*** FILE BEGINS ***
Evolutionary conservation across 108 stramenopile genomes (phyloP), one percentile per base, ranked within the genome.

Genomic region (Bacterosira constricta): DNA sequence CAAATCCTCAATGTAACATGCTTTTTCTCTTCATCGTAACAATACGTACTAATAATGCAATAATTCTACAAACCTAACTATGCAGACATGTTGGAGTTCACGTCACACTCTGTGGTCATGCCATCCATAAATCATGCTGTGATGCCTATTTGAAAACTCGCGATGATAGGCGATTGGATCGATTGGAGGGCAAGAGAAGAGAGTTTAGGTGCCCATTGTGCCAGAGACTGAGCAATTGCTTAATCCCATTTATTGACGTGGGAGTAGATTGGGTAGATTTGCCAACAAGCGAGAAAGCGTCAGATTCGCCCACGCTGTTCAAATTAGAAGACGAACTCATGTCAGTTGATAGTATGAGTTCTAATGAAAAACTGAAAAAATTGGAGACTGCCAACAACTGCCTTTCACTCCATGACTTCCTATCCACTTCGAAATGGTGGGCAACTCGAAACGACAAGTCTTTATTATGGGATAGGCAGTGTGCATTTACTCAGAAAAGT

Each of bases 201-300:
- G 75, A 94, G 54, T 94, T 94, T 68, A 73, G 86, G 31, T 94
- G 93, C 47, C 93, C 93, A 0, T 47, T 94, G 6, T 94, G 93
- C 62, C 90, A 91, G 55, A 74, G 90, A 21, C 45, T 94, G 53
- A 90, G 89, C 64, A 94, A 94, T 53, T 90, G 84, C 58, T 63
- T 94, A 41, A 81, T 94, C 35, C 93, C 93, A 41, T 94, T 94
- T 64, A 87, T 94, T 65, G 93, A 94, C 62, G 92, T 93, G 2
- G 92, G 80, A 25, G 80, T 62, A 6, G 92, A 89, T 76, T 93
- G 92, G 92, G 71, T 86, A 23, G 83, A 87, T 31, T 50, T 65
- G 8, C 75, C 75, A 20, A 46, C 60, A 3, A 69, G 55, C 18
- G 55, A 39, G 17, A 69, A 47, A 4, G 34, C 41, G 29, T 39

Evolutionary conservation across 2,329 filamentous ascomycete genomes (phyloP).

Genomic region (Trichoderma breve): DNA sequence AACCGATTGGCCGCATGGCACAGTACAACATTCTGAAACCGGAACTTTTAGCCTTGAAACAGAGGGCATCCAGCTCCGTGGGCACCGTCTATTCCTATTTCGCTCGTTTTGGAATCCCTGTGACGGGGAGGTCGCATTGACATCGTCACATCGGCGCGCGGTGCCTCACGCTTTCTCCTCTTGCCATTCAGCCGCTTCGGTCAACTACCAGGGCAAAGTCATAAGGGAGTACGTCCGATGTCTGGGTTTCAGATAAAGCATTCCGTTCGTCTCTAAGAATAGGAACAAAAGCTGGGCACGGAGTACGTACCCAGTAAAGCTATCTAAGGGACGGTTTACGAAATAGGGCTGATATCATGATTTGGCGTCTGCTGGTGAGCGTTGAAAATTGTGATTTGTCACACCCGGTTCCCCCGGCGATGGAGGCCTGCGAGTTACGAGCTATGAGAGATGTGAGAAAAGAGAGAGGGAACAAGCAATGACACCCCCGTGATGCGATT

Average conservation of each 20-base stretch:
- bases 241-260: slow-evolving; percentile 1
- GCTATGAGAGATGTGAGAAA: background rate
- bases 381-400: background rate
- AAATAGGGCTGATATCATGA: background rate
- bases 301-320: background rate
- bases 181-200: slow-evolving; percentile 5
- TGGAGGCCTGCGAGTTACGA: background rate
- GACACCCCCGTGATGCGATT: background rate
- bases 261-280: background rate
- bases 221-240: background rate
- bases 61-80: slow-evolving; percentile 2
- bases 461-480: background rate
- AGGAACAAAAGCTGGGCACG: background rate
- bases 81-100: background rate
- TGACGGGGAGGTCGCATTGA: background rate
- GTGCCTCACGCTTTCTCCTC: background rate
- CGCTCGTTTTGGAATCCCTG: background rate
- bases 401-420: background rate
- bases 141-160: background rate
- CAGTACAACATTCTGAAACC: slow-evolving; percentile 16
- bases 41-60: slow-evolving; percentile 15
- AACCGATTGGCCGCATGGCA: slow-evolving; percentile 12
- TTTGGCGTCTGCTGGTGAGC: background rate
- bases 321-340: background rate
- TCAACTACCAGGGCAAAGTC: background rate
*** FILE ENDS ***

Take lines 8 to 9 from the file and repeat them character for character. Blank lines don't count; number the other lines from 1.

- T 94, A 41, A 81, T 94, C 35, C 93, C 93, A 41, T 94, T 94
- T 64, A 87, T 94, T 65, G 93, A 94, C 62, G 92, T 93, G 2